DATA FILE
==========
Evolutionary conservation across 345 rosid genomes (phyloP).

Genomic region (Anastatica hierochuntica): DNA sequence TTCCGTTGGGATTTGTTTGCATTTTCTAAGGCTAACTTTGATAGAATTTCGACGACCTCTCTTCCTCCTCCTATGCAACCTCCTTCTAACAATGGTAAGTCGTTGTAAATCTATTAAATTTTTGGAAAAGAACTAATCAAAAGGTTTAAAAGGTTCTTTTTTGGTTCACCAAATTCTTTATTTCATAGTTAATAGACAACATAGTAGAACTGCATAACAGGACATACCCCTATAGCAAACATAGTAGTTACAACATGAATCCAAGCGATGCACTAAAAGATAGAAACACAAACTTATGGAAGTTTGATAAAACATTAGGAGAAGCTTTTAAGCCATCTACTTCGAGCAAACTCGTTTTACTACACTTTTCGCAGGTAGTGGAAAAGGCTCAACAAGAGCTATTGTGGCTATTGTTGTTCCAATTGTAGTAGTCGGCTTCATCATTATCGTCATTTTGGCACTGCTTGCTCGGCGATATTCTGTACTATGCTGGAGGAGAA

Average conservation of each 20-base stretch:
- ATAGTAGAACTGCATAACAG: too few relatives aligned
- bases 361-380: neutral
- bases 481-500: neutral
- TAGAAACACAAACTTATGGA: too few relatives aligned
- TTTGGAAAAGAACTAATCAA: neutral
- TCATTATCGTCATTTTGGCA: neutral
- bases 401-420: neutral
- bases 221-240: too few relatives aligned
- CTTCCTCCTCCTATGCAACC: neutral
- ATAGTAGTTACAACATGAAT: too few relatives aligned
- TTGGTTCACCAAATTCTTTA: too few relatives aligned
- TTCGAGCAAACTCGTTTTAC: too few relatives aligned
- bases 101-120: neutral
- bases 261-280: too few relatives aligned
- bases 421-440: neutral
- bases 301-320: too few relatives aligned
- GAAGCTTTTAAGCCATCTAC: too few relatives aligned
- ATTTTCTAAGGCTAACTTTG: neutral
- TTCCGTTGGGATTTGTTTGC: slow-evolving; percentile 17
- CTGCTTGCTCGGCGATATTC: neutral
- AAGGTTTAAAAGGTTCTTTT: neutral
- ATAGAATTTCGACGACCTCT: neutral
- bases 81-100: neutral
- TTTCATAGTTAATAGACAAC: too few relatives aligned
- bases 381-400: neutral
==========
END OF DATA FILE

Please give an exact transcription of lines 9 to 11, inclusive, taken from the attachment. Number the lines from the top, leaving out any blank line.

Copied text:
- TCATTATCGTCATTTTGGCA: neutral
- bases 401-420: neutral
- bases 221-240: too few relatives aligned